Diverse experiences of the Diaspora forged new cultural identities and traditions
More Than Black: Afro-Cubans in Tampa
© 2002, by Susan D. Greenbaum. Gainesville: University Press of Florida. Used by permission of the author and publisher. May not be presented in any form elsewhere without permission from copyright holders.
Worldwide dusk of dear dark faces
Driven by an alien wind;
Scattered like seed in far off places,
Growing in soil that is strange and thin.
Langston Hughes, Black Seed, 1930
Africans forced across the ocean into new lives in the Americas faced a common ordeal with multiple pathways. Those who landed in Cuba entered a slightly different realm of oppression than Africans disembarked in Virginia or South Carolina. From these and other major ports of entry, enslaved Africans of diverse linguistic and tribal identities fanned out into the Americas and were incorporated into virtually all nations emergent on the hemisphere. In colonies controlled by competing imperial powers, within varied local ecologies, and in the context of national liberation struggles of widely different character, uprooted Africans constructed new communities and identities in the grudging soil of slavery. MORE
Under the Radar: A Survey of Afro-Cuban Music
© 2005, by J. Plunky Branch
The music of Cuba is all about the celebration of life. The energy of the music has long been a source of inspiration and propulsion of Cuban culture; and today the influence of music in the daily life of the island is as pervasive as ever. For Cubans, music is both an escape from the struggles and hardships of modern living, and a source of pride. In terms of rhythmic, high energy, expressive music, Cuba is one of the most well endowed places on the planet.
Under the Radar - A Survey of Afro-Cuban Music is a documentary film that introduces viewers to the distinct music of Cuba and surveys the enigmatic island's current music scene. The film documents the travels and recordings of its producer/director, jazz saxophonist, J. Plunky Branch, and highlights the musical interactions and collaborations of Afro-Cuban musicians and rappers with noted Afro-American jazz musicians Craig Harris, Hamiet Bluiett and hip-hop producer Sir Fire. MORE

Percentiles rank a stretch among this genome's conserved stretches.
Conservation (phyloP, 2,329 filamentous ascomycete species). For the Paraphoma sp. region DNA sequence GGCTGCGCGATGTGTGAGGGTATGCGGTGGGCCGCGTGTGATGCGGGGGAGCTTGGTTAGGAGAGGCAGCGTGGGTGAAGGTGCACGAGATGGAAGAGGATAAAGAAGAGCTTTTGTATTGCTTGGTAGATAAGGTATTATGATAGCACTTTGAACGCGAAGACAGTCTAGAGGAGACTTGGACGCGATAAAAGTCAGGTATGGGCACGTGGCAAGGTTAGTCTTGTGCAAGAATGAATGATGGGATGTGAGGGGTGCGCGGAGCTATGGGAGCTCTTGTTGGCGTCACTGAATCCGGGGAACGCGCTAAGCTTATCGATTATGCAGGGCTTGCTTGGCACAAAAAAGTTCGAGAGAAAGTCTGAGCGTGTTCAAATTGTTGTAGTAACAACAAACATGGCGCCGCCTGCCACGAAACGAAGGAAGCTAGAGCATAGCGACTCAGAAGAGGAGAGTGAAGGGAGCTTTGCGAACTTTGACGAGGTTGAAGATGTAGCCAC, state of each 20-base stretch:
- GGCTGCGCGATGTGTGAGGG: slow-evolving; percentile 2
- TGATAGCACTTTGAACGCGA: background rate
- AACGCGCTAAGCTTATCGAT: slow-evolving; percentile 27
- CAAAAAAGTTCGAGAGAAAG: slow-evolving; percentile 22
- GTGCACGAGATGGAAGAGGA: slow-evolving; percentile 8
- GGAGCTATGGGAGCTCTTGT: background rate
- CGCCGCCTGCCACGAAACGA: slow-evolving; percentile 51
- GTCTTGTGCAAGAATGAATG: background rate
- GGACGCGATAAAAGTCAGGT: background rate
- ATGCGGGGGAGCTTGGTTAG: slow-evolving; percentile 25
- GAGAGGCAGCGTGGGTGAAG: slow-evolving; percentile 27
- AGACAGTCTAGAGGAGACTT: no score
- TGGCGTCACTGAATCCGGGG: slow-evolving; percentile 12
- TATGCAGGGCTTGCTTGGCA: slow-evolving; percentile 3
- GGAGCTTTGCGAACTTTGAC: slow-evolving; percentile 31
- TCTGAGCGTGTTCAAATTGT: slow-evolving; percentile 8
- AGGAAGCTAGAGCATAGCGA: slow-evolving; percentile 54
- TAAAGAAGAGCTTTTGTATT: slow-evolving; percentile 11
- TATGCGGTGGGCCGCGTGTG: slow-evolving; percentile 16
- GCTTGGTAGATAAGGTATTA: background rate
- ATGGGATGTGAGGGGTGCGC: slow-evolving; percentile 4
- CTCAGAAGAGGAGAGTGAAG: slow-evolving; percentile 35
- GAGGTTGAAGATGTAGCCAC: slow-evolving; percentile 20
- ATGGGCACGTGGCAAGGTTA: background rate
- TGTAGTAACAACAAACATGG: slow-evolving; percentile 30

Preview These Recommended Titles at Google Book Search:
Afro-Creole: Power, Opposition, and Play in the Caribbean by Richard D. E. Burton
Afro-Cuban Tales: Cuentos Negros De Cuba by Lydia Cabrera
Creole: The History and Legacy of Louisiana's Free People of Color by Sybil Kein
Creole Remedies of Trinidad and Tobago by Cheryl Lans
Turtle Bogue: Afro-Caribbean Life and Culture in a Costa Rican Village by H. G.; Ahn Lefever
Africans in Colonial Louisiana: the Development of Afro-Creole Culture in the Eighteenth century by Gwendolyn Midlo Hall
Global Culture, Island Identity: continuity and change in the Afro-Caribbean community of Nevis by Karen Fog Olwig
Creole Echoes: The Francophone Poetry of Nineteenth-Century Louisiana by Norman R. Shapiro
Creole Languages and Language Acquisition by Herman Christiaan Wekker
Read Excerpts from These Recommended Titles at Amazon.com:
The Oxford Book of Caribbean Verse (Oxford Books of Verse)
by Stewart Brown (Editor), Mark McWatt (Editor)
From Afro-Cuban Rhythms to Latin Jazz (Music of the African Diaspora) by Raul Fernandez
Rastafari and Other African-Caribbean Worldviews by Institute of Social Studies (Netherlands), Barry Chevannes (Editor)
Slavery, Freedom and Gender: The Dynamics of Caribbean Society by Brian L. Moore (Editor), B. W. Higman, Carl Campbell, Patrick Bryan
Lydia Cabrera and the Construction of an Afro-Cuban Cultural Identity (Envisioning Cuba) by Edna M. Rodriguez-Mangual
Slavery in the Caribbean Francophone World: Distant Voices, Forgotten Acts, Forged Identities by University of Georgia (Corporate Author), Doris Y. Kadish (Editor)
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